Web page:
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NatSec Leaders Talk Dual-Use Technology Investment at Nexus 22

Chris Bryant
,
June 8, 2022

On May 17, 2022, Applied Intuition, in collaboration with the Atlantic Council’s Scowcroft Center for Strategy and Security, hosted the Nexus 22 symposium in Washington, D.C. The event featured Second Front Systems’ CEO and Co-Founder Peter Dixon on a panel discussing the “Investment Landscape for Defense Autonomy.”

Nexus 22 is an “opportunity for senior leaders in the autonomy industry, the defense community, Congress, and the broader national security enterprise to come together and discuss critical issues at the intersection of national security and autonomy,” according to atlanticcouncil.org.

The Investment Landscape for Defense Autonomy segment opened with introductions of the panel speakers from Stephen Rodriguez, a senior advisor for Forward Defense and the Atlantic Council. Speakers included Katherine Boyle, general partner of Andreessen Horowitz, Bilal Zuberi, partner of Lux Capital, Nick Sinai, senior advisor and venture partner of Insight Partners, and Peter Dixon. 

Rodriguez opened the segment with some statistics. The stats showed that over the past five years: 

  • Small Business Innovation Research (SBIR) funding has grown 10% year after year to a total budget of $17.5 billion
  • Investment in dual-use technology has grown from $5 billion to $15 billion
  • Only 58% of SBIR companies advance from phase I to phase II of the program.

Boyle responded to the statistics by calling for optimism. She spoke about the rising interest in defense within Silicon Valley, and urged that investments should be made to companies with these interests to maintain the demand for entry into the defense market. Later on, Boyle would add that “five years in Silicon Valley land is 50 years compared to anything else, the acceleration that we are seeing is so extraordinary.” She emphasized the need to adapt with this pace of acceleration. 

Sinai offered some wisdom on what it takes to scale from the moment a company is getting attention from government prospects to actual enterprise level operations. He credited the “bureaucratic cruft” as the main obstacle for companies. Sinai defined this bureaucratic cruft as the multitude of accreditation, security, and compliance processes in the Department of Defense (DoD) – Authority to Operate (ATO), International Traffic in Arms Regulations (ITAR), and Foreign Ownership, Control, or Influence (FOCI) to name only a few – that venture-backed companies have to navigate to compete with the Defense Industrial Base (DIB). 

Nick Sinai (left) describes the “bureaucratic cruft” slowing the entry of commercial companies into the defense market as Peter Dixon (right) admires the analysis. Photo Credits

Zuberi pointed out that not all start-ups are small businesses, and that not all venture-backed start-ups are seeking small grants, and research and development (R&D) funding as much as they are seeking customers. “Applied Intuition has raised a lot of money, these are companies that are very well funded because they can find customers on the other side, and I think we have to figure out how to make that transition so that it doesn’t stay in the R&D phase,” Zuberi concluded.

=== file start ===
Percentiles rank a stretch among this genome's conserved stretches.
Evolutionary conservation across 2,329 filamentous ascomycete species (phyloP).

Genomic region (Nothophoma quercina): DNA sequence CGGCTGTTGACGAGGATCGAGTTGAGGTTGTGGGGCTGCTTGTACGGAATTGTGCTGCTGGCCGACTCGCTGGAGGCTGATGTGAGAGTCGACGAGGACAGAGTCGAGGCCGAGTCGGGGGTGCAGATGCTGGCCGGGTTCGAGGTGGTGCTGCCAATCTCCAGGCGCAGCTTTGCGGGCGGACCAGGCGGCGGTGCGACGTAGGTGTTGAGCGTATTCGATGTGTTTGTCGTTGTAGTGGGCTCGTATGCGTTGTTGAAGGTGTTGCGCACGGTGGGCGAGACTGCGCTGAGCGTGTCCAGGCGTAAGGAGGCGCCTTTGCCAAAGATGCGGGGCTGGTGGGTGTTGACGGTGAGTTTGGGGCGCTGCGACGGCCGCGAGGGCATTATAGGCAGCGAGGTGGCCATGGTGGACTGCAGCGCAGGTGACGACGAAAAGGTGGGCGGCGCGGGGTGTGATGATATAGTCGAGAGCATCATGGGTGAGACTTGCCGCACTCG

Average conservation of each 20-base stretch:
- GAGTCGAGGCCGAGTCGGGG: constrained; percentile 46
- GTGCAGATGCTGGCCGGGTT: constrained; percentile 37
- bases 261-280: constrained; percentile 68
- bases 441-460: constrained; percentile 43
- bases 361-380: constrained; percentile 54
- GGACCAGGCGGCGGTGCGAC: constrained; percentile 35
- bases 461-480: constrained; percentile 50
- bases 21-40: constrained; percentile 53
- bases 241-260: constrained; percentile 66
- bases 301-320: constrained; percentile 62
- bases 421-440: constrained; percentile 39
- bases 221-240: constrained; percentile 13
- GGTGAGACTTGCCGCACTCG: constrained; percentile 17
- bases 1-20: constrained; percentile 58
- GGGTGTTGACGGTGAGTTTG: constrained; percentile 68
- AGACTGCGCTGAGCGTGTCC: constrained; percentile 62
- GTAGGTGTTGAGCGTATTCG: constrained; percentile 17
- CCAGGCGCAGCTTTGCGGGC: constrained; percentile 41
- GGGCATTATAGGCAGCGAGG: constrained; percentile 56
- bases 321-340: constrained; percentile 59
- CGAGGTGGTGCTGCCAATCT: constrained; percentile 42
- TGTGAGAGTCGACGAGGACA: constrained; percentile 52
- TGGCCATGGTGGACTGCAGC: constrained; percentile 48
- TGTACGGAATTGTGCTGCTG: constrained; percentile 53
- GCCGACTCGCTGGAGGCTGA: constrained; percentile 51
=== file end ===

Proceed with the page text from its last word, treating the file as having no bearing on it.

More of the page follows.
Dixon followed up with an emphasis on the relevance of SBIR contracts and R&D funding. “I know VCs are often telling companies 'look, don't bother with SBIR,’ and I actually disagree with that pretty strongly,” said Dixon. He added that, especially during this economic climate, SBIR funding can be very useful, but that VCs must not confuse it with revenue.

Dixon continued talking about what venture-backed companies need to be successful in the defense market. He narrowed it down to two key aspects: ATOs and production contracts.

When asked how he made the value proposition for Second Front Systems to his investors, Dixon replied that it might be difficult for him to do so without criticizing the traditional defense industry and DoD. But he continued: “the average tech transition, how long it takes the traditional defense industrial base to produce software for the Pentagon, really for IT, is 105 months from RFI to initial fielding,” which is the problem Second Front Systems works to solve. “…Given that level of failure, this is a space that is ripe for disruption by commercial technology that can come in if we can remove the barrier for them to be able to do so.”

The panel discussion continued with intelligent firsthand insights into the defense investment space. Dixon left the founders in the audience with one closing piece of advice:

"I would just say don't get distracted by all the different things that are out there and all the the cul-de-sac and rabbit holes that you can go down, you just need two things to be successful: you need to nail your pilot and turn it into a production contract, and you need an authority to operate. You do those two things, and you will be fine."

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